Cara Vitadamo has been a nurse since 2011 and has provided assistance to people in various rural settings including hospitals, homes and psychiatric care.
She loves helping people feel better. But working in rural areas is not easy.
“There is definitely a shortage of service providers and a lack of resources in Pinder County,” said Vietadamo. “I faced these challenges as a nurse and I saw people face them as well.”
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As the need continues, New Hanover Regional Medical Center is partnering with Black River Health Services in Pender County to begin a rural family medicine pathway. It will be led by Dr. Janalyn Best, Chief of Residency in Family Medicine and Director of Residency at NHRMC, and Dr. Joe Pino, Associate Dean and Campus Director at the University of North Carolina School of Medicine at Wilmington.
In 2021, Black River of Pender County received a $500,000 grant from the Federal Health Resources and Services Administration to start an educational health center. According to an NHRMC press release, it is scheduled to start in 2024. Pino, Best, and colleagues will spend 2023 developing the curriculum and finding directors, a coordinator, and a first class of evaluators for the program.
According to officials, program participants will spend their first year at NHRMC and half a day at Black River. During the second and third years, they will provide outpatient family medicine services in rural areas.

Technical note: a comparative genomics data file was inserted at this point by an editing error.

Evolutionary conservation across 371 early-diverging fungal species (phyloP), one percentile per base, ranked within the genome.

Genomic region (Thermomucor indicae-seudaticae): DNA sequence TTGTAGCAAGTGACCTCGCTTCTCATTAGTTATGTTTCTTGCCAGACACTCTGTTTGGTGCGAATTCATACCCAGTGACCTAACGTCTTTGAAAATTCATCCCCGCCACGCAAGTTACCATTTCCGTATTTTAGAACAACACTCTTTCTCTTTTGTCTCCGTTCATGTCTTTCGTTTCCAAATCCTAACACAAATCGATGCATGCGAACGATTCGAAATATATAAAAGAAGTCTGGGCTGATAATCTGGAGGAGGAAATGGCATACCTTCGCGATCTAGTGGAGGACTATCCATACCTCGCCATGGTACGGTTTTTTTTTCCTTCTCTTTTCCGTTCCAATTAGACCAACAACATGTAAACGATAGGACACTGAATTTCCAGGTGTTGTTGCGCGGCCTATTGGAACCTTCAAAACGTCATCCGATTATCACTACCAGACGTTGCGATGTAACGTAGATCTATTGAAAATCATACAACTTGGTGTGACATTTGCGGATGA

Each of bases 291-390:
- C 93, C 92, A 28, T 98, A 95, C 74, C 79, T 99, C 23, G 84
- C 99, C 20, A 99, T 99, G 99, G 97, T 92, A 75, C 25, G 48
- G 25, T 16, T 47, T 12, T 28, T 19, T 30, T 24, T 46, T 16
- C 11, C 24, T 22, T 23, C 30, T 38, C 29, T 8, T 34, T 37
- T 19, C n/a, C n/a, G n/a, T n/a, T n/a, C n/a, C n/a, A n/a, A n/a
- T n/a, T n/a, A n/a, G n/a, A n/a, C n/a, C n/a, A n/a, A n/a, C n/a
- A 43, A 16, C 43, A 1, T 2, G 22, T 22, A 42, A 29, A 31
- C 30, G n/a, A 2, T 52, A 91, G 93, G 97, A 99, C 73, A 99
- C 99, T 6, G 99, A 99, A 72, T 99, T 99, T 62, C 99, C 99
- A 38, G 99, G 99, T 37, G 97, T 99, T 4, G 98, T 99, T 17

Bringing up rural and healthcare challenges, Benno brought up what Pender County looks like as a “story of two counties,” with significant growth on the East Side due to its proximity to the beach and Wilmington.
“And then there is everything else in Pender County,” he said in the NHRMC article. “It’s a very rural area. Many farming communities inhabit the western half of the county.”
For someone who lives in central Pender County, officials have indicated that the round trip to Wilmington is about 50 miles. Besides saving gas, another advantage is that Black River is federally eligible for reimbursement through Medicare and Medicaid—services that rural residents are most likely to use.
When it comes to dealing with the challenges of accessing health care in rural areas, Veetadamo said she has struggled to get help for her 8-year-old son. In the summer, he was referred by a pediatrician for mental health care services.
“It was very difficult to find someone in this area,” she said. “We only found one to provide these mental health care services. That appointment was set in the summer and the next available appointment wasn’t until June 12, 2023 — almost a year later, which is horrible. There is a massive mental health crisis going on. As a result, it’s already hard to find On services, after such a long wait, it was very frustrating.”
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Vetadamo lives in what she considers to be a rural part of Hampstead, away from busy US 17 where most businesses are. After contacting the insurance administrators, Vietadamo was only able to provide two more places for services. One was in Jacksonville and the other in Wilmington.
Telehealth (contacting a doctor over the Internet) is another option, but it’s not easy with limited access to the Internet.
“It can be very frustrating, especially if someone is going through a mental health crisis,” she said.
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Reporter Chase Jordan can be reached at firstname.lastname@example.org